Sen. Johnson: Republicans 'don't have total agreement' on Obamacare

Trump describes Obamacare plan
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  • Johnson said Republicans "don't have total agreement" on a plan to replace Obamacare
  • The Wisconsin Republican said he expects the health law to be reformed "step by step"

Washington (CNN)Sen. Ron Johnson said Thursday he "will freely admit that Republicans in the House and Senate don't have total agreement" on an Obamacare replacement plan despite a late-night budget move to begin repealing the law.

But the Wisconsin Republican, speaking on CNN's "New Day," expressed confidence that congressional Republicans could coalesce around a plan despite multiple competing proposals. He also suggested that the strategy to replace Obamacare would involve a series of piecemeal reforms as opposed to a complete overhaul.
"I don't think you're going to see one massive plan like Obamacare. You're going to see a step-by-step approach targeting the individual damage of the individual reforms, and we'll put in replacements for each individual one of those problems," Johnson said. "Anyway, that would be my approach. Other people have different ideas."
The Wisconsin senator explained that "the elements are pretty common" across the competing Obamacare replacement proposals.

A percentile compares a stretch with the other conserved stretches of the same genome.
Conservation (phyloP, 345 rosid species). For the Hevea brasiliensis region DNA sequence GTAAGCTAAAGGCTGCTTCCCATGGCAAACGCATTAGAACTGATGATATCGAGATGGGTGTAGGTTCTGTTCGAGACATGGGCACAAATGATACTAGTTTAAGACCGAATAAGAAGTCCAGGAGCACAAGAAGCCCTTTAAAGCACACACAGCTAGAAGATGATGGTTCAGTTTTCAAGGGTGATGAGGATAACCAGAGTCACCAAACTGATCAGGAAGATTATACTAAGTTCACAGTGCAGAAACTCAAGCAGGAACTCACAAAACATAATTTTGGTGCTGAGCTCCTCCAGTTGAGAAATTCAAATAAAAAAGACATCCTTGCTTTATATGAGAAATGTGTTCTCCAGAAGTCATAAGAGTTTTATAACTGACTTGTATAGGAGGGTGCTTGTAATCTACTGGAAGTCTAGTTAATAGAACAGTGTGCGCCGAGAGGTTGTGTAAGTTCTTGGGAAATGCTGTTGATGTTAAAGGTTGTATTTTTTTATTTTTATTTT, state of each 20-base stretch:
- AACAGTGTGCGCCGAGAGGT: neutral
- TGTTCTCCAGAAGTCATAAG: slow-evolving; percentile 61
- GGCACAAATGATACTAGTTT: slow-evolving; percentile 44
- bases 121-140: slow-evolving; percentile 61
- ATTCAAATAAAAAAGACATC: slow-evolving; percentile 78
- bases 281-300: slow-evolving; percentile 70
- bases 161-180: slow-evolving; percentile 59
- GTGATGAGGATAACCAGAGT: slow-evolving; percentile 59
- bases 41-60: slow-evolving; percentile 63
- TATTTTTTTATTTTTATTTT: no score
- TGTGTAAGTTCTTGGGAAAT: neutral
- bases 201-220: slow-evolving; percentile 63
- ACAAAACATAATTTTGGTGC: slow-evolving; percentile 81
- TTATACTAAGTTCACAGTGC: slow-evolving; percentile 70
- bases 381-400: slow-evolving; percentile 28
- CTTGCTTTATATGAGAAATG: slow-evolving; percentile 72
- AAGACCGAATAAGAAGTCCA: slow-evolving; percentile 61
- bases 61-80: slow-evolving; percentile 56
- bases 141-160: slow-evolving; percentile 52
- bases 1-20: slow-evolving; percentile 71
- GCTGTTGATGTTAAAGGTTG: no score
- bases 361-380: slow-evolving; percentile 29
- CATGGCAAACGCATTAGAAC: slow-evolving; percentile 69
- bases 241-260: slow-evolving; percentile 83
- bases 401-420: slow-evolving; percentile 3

"Free market reforms, patient-centered, turning more and more of the decisions of insurance back to individuals and back to the states in terms of regulatory environment. All the essential health benefits. I mean, all these marked reforms that have caused premiums to double and triple those are things that need to be replaced with things that work, free market based reforms," Johnson said.
Johnson's comments came the morning after an exhaustive legislation session that ended early Thursday morning, with the Senate GOP advancing a budget resolution on party lines -- 51 to 48 -- that would initiate the long process of repealing Obamacare, also known as the Affordable Care Act.
The House is expected take a swift vote on the resolution, possibly as early as Friday, which would trigger congressional committees to begin crafting a second bill that would roll back major parts of Obamacare. Though it will be weeks before Congress votes on that bill, Thursday still marked a victory for the Republican Party as it moves toward overhauling the country's health care system.
Still, the largely symbolic exercise in the Senate this week masks the fact that congressional Republicans still haven't made significant progress on drawing up an Obamacare replacement plan.
And despite Johnson's suggestion that the health law will be repealed and reformed step-by-step over an extended time frame, President-elect Donald Trump has turned up the pressure on the GOP, saying at a news conference Wednesday that repeal and replace will happen "essentially simultaneously."